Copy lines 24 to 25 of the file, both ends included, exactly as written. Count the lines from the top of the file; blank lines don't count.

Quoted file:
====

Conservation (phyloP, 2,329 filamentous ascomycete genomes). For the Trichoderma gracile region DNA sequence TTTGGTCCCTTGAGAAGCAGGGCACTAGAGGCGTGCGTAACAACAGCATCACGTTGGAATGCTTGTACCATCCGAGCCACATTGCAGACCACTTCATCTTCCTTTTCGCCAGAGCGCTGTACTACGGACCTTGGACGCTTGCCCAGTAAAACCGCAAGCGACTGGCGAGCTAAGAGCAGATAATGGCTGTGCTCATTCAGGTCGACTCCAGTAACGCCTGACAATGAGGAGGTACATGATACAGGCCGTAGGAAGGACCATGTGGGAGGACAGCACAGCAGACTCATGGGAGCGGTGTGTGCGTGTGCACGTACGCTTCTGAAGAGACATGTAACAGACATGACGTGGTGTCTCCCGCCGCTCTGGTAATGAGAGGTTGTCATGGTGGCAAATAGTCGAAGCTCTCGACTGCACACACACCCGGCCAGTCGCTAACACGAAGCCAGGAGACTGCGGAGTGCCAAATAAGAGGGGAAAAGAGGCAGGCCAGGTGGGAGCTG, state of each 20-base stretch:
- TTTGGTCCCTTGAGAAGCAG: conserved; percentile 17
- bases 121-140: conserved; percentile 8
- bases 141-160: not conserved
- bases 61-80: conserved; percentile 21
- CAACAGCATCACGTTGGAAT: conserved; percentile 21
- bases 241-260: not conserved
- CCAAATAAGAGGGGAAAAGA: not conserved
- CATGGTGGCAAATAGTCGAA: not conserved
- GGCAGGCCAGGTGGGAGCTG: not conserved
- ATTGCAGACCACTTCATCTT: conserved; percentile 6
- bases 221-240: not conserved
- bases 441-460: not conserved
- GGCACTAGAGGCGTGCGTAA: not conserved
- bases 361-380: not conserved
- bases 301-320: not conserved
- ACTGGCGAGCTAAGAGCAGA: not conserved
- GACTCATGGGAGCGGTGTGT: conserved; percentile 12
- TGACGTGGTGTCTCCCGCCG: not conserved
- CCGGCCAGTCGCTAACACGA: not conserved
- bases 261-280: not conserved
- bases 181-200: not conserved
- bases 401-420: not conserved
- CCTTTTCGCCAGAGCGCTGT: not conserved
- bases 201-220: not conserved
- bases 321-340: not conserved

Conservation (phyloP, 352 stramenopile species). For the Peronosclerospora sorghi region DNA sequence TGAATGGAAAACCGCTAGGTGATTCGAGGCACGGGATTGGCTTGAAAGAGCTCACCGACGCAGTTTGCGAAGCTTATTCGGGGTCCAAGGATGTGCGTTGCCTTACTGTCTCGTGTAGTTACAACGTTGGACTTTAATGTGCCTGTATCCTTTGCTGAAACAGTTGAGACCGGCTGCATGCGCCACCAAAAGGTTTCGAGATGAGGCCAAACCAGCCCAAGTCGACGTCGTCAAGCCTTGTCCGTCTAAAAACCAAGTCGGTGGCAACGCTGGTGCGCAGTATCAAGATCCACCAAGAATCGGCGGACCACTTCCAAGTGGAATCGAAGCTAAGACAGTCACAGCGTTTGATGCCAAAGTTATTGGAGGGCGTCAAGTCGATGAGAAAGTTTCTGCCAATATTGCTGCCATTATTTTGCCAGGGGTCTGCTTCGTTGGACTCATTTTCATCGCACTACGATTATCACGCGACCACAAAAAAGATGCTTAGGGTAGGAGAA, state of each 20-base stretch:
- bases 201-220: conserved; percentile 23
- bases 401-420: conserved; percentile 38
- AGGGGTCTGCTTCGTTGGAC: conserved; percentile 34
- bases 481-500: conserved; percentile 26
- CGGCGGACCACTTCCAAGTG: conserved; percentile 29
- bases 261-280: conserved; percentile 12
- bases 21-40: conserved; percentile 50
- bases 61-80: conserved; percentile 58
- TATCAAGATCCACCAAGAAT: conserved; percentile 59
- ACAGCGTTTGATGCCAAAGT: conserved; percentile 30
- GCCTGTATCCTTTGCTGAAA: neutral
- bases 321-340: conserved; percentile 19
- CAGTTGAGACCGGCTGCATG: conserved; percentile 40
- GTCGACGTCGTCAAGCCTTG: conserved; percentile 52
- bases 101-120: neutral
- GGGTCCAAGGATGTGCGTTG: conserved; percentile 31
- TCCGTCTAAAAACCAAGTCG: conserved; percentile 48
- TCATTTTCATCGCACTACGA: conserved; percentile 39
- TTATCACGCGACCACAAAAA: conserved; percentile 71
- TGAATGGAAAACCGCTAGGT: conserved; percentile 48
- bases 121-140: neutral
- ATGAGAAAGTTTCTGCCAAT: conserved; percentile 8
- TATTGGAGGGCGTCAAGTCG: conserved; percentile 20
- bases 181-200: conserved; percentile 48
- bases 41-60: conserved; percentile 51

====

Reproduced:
- CCTTTTCGCCAGAGCGCTGT: not conserved
- bases 201-220: not conserved